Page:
Asus Vivobook 15 vs Lenovo IdeaPad 3: Design and screen
At the £500 price point around which these laptops sit, the Asus VivoBook 15 really is a looker. A lot of that is down to the slim-bezel design. With side bezels measuring just 5.7mm, the Asus VivoBook 15 achieves a healthy 88 percent screen-to-bezel ratio.
By comparison, the Lenovo IdeaPad 3 has much larger bezels top and bottom. Visually, that makes for a less up-to-date look. But it also means the Lenovo is the larger laptop. The Asus Vivobook 15 is half a centimetre shorter, but also fully two centimetres shallower in width, plus 150g lighter. Both laptops are just under 20mm thick.
These aren't huge differences, overall, but they do make the Asus a little more portable and also ensure it's the slightly sleeker, more expensive feeling laptop. That's despite the fact that both sport exactly the same 15.6-inch LCD panel proportions with FullHD 1080p resolution. For the record, these two laptops share similarly generous keyboard layouts, complete with a dedicated numberpad. Each also has an integrated HD webcam ready for those critical Zoom calls.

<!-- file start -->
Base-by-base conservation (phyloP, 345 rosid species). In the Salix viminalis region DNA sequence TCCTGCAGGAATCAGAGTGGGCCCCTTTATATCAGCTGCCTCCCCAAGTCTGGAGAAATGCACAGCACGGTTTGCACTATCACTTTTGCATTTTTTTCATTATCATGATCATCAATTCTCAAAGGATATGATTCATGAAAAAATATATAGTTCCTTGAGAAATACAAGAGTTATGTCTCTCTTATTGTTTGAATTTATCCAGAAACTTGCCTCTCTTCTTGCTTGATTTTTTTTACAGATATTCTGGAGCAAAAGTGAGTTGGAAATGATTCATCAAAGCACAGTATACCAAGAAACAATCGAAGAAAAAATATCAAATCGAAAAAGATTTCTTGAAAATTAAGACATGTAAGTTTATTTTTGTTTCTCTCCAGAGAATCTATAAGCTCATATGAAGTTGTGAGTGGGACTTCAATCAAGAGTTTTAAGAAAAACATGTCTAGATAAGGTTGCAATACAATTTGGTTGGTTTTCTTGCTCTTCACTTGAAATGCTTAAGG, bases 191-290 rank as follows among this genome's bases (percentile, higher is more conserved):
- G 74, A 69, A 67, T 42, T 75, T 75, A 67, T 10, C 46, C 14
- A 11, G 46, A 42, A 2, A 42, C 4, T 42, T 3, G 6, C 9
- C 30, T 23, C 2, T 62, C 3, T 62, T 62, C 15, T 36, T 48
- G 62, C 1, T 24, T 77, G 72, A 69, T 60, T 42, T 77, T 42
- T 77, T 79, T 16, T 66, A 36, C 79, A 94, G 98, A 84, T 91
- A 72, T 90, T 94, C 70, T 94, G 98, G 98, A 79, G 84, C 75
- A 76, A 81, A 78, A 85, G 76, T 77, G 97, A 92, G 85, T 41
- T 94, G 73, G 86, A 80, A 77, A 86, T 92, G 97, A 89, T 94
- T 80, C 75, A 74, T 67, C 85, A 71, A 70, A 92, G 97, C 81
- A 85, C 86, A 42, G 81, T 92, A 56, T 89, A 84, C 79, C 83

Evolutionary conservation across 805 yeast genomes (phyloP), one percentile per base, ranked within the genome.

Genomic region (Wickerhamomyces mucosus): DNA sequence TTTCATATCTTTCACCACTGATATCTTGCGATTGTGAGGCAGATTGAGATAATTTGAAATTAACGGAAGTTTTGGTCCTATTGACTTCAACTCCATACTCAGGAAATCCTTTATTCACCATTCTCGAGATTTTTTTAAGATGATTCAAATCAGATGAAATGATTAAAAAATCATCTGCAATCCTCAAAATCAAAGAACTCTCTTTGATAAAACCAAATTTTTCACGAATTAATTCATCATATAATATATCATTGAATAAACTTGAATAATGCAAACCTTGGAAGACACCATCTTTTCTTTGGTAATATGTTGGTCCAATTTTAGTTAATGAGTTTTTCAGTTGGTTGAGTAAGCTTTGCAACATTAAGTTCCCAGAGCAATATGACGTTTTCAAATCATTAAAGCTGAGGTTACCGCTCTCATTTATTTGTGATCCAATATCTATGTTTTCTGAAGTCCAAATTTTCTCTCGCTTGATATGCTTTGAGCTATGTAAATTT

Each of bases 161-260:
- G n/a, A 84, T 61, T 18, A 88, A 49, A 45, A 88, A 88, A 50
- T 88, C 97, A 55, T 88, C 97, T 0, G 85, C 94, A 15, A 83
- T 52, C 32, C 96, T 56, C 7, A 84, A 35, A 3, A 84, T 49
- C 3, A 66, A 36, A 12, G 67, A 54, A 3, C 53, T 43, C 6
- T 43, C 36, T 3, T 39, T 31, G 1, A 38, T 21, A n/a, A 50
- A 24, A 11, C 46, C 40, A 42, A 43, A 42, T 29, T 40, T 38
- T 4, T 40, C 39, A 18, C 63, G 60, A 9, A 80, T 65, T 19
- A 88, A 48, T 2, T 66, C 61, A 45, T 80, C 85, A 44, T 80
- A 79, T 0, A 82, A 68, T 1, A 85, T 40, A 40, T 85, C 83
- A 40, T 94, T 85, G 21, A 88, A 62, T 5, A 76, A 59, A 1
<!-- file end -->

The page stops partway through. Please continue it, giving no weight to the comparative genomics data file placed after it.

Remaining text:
Connectivity-wise, these laptops are pretty closely matched. Both have three USB-A sockets, two of the Lenovo's are 3.1 Gen 1 5Gbps spec, while just one of the Asus's matches that spec, the other two are plain old USB 2.0 ports. However, the Asus counters with a USB-C socket, again in 5Gbps spec. The omission by Lenovo of a USB-C port on the IdeaPad 3 is pretty conspicuous here in 2021.